by Joe Bollig
KANSAS CITY, Kan. — It just got a lot harder for Father Steven P. Beseau to squeeze in a game of golf or visit his parents and old friends in the Archdiocese of Kansas City in Kansas.
That’s because Father Beseau has been appointed the new rector of the Pontifical College Josephinum in Columbus, Ohio, the most prestigious seminary in the United States.
Apostolic nuncio to the United States Archbishop Christophe Pierre made the announcement on March 19 by means of a decree from Cardinal Beniamino Stella, prefect of the Vatican Congregation for Clergy in Rome.
Father Beseau was present when the announcement was made at the Josephinum. He becomes the 17th rector/president in the history of the seminary, succeeding current rector Msgr. Christopher J. Schreck, on July 1.
At the time of his appointment, Father Beseau was an assistant professor of moral theology at The Athenaeum of Ohio, in Cincinnati.
“Right now, there is a sense of joy and excitement with a tinge of sadness because I have to leave the great community at Mount Saint Mary’s Seminary in Cincinnati,” said Father Beseau.
Archbishop Joseph F. Naumann was pleased, but not surprised.
“Father Beseau is a very gifted priest,” said Archbishop Naumann, “and we need great priests to help with the formation of future priests.
“I know his work in Cincinnati has been very appreciated. It wasn’t surprising to me. I’m happy for the seminary and I’m happy for Father Beseau, because I think it will be a good use of his gifts and talents.”
The archbishop said Father Beseau has many great qualities, including a very deep interior spiritual life.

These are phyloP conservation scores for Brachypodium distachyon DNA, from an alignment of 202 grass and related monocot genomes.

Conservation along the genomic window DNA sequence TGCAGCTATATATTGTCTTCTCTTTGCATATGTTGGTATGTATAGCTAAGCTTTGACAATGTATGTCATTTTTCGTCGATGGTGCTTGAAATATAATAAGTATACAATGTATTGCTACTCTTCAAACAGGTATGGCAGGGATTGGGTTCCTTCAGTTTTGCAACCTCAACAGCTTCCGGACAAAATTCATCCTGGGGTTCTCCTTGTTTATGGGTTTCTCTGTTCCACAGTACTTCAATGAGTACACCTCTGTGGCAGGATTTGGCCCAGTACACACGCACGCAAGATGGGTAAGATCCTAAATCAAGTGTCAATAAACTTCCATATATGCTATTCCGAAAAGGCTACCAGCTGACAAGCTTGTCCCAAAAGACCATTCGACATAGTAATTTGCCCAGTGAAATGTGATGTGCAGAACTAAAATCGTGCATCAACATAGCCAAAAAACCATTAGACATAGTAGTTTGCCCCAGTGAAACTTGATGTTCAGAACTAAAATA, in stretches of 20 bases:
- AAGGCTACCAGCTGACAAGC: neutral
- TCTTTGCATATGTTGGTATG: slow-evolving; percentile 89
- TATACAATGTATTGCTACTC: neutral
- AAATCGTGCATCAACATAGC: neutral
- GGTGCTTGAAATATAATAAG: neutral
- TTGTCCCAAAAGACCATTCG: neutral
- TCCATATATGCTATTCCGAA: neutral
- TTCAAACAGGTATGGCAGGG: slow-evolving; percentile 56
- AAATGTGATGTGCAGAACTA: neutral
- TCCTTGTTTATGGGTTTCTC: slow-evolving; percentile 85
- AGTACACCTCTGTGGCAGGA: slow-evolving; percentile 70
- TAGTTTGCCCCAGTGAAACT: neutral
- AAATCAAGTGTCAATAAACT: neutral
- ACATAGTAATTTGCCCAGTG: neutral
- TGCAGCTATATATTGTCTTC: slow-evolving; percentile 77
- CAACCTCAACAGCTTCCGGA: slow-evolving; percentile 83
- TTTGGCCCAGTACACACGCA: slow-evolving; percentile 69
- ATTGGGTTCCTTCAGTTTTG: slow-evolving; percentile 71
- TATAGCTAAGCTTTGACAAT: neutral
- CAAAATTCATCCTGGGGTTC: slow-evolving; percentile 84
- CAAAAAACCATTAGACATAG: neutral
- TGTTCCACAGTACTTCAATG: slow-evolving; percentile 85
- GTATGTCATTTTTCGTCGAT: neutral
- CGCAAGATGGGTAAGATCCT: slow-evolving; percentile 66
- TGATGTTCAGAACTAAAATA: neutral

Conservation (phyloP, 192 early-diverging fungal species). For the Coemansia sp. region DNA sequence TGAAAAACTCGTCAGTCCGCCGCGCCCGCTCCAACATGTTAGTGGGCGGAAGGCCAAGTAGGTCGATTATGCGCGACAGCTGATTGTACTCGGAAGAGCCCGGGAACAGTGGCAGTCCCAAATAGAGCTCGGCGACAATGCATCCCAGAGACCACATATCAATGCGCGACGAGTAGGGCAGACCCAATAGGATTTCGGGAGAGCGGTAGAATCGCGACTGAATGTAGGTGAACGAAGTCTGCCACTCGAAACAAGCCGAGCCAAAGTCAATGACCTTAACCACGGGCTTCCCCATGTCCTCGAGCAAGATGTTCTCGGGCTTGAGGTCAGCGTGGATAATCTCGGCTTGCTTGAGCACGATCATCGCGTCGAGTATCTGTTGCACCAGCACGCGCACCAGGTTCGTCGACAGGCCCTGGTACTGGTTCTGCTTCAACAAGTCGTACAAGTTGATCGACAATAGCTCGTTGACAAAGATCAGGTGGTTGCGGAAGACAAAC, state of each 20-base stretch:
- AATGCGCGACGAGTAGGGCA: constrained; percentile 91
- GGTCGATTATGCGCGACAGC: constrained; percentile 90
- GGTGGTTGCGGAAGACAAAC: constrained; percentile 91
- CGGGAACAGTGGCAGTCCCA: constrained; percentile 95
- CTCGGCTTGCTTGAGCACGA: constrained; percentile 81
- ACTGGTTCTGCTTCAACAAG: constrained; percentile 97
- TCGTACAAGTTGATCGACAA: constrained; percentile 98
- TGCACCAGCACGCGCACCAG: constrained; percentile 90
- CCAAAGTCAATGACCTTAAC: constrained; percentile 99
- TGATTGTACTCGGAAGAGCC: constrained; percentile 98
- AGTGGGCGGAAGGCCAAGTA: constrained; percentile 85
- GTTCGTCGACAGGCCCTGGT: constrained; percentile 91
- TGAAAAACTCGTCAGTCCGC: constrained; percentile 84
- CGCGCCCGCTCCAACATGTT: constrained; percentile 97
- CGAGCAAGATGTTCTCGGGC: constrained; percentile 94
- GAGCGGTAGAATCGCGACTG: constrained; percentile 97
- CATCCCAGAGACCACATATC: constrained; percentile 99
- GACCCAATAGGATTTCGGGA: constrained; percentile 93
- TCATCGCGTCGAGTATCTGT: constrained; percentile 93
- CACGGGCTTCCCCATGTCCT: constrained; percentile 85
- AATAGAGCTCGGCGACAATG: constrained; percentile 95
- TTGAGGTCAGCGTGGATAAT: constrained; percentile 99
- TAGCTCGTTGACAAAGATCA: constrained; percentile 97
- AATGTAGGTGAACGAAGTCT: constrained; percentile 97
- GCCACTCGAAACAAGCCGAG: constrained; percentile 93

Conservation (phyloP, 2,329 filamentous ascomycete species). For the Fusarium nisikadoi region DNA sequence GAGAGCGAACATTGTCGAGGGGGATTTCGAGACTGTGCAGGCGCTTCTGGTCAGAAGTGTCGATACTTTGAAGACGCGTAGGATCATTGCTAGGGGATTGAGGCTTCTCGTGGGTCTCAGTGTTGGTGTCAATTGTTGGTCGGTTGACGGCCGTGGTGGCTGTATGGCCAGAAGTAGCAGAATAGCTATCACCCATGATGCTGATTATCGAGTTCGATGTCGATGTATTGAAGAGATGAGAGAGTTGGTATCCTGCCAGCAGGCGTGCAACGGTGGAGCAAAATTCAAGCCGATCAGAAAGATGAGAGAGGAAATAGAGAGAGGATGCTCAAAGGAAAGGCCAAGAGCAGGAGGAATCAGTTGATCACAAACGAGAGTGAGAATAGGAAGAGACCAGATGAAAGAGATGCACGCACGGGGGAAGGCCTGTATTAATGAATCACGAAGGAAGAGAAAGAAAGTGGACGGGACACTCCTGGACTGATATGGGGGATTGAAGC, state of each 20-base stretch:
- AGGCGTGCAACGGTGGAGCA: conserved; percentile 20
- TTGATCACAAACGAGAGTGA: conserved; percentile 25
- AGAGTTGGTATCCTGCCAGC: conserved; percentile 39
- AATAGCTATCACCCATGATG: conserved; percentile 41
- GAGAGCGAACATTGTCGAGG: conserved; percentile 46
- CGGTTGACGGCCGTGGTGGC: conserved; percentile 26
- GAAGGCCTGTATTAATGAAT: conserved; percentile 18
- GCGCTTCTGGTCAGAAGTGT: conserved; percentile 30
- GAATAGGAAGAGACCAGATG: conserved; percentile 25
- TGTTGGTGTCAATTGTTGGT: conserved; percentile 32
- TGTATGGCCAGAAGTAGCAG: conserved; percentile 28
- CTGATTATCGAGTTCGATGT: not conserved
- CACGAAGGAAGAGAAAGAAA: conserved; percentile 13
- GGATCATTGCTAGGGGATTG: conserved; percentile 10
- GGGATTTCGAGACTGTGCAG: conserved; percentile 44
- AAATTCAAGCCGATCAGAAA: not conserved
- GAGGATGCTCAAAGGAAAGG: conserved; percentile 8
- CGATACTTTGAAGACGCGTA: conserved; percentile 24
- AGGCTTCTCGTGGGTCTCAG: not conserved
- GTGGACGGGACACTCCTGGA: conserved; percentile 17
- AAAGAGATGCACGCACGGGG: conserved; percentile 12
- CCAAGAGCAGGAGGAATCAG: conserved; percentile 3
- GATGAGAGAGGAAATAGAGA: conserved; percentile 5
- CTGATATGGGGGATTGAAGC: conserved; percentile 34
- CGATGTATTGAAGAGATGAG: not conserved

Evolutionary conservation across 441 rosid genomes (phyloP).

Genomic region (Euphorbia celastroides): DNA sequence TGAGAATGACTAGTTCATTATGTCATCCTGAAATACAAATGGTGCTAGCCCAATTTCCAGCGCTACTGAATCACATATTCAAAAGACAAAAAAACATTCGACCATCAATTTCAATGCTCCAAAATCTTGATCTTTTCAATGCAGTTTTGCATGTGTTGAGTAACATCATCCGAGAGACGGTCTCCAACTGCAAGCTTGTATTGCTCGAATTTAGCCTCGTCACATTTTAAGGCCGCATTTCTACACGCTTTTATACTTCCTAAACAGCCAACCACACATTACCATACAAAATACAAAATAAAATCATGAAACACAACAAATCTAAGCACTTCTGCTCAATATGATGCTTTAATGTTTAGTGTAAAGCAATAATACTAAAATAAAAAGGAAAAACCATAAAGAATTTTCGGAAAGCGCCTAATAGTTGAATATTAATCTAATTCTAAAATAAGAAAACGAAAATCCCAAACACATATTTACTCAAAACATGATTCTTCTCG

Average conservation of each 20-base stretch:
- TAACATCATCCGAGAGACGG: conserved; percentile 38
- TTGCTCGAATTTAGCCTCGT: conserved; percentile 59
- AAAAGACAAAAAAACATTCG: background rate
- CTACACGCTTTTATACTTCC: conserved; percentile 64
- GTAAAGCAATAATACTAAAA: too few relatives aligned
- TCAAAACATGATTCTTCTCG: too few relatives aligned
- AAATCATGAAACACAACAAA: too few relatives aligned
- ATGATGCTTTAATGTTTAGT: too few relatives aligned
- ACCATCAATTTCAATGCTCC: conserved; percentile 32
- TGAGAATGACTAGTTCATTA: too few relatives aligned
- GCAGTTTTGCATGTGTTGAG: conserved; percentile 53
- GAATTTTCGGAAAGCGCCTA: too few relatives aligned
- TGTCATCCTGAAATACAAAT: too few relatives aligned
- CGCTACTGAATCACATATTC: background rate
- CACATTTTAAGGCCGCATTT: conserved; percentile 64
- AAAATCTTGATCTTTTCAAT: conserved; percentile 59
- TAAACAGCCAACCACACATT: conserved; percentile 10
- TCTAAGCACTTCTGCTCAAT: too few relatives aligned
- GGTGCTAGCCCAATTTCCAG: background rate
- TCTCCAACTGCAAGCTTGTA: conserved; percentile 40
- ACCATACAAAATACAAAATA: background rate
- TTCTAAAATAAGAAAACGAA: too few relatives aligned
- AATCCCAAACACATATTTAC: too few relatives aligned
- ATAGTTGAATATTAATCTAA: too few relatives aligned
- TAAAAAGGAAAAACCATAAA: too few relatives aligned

“He’s very intelligent and bright, and a good communicator of the faith,” said Archbishop Naumann. “He has a love for the priesthood and therefore is very committed to helping young men discern priestly vocations. He has good leadership skills and will be a good leader for the Josephinum.”
The invitation to apply for the position was unexpected.
“In late October last year, I received a letter from the bishop of Columbus informing me that I had been recommended to apply,” said Father Beseau. “After speaking with Archbishop Naumann and my spiritual director, I decided to accept the invitation to apply.”
Although he wasn’t told why he was appointed, Father Beseau thinks it was, in part, because of his experience.
“I have been a pastor of a rural parish and a suburban parish, a chaplain of two high schools and also the director of a large chaplaincy to higher education at the University of Kansas,” he said. “I have development experience, a doctorate in theology and experience in formation and teaching in a seminary.”
Father Beseau spoke of three challenges he will face as rector of the Josephinum.
The first challenge is one faced by every seminary: forming men to be priests when the church is experiencing the scandal of abuse.
“This awareness has led seminary formators and seminarians to recommit themselves to prayer and mortification for the sins of those who have harmed the young,” said Father Beseau. “Seminarians are rightly focused on the future, putting their faith and hope in God to be men of generous fidelity and service.”
The second challenge is that the problems of the culture — which include wounds caused by divorce, pornography and more — are also the seminarians’ problems.
“A seminary has an essential task in helping seminarians mature . . . so that they can then take on the role of supernatural fathers,” said Father Beseau. “Culture challenges make that task more difficult.”
The third challenge is forming priests to serve the different generations in the church.
“Today’s young adults never lived in the modern world,” said Father Beseau. “They only know a postmodern world. Their problems are not the problems of previous generations.
“My challenge will be to help older priests and parishioners to understand the postmodern world that young adults live in, but primarily to guide seminarians to make transitions to parishes where many of the people are still thinking in modern terms.”
Father Beseau, himself a member of “Generation X,” is very impressed with today’s seminarians.
“When I entered the seminary in the early 1990s, there was almost complete positive response to my decision,” he said. “This is no longer the case.
“Both the abuse crisis and this postmodern culture young adults live in have weakened — and in some cases — eliminated any external support. Seminarians today have to overcome opposition and parental discouragement more than they did when I entered the seminary.”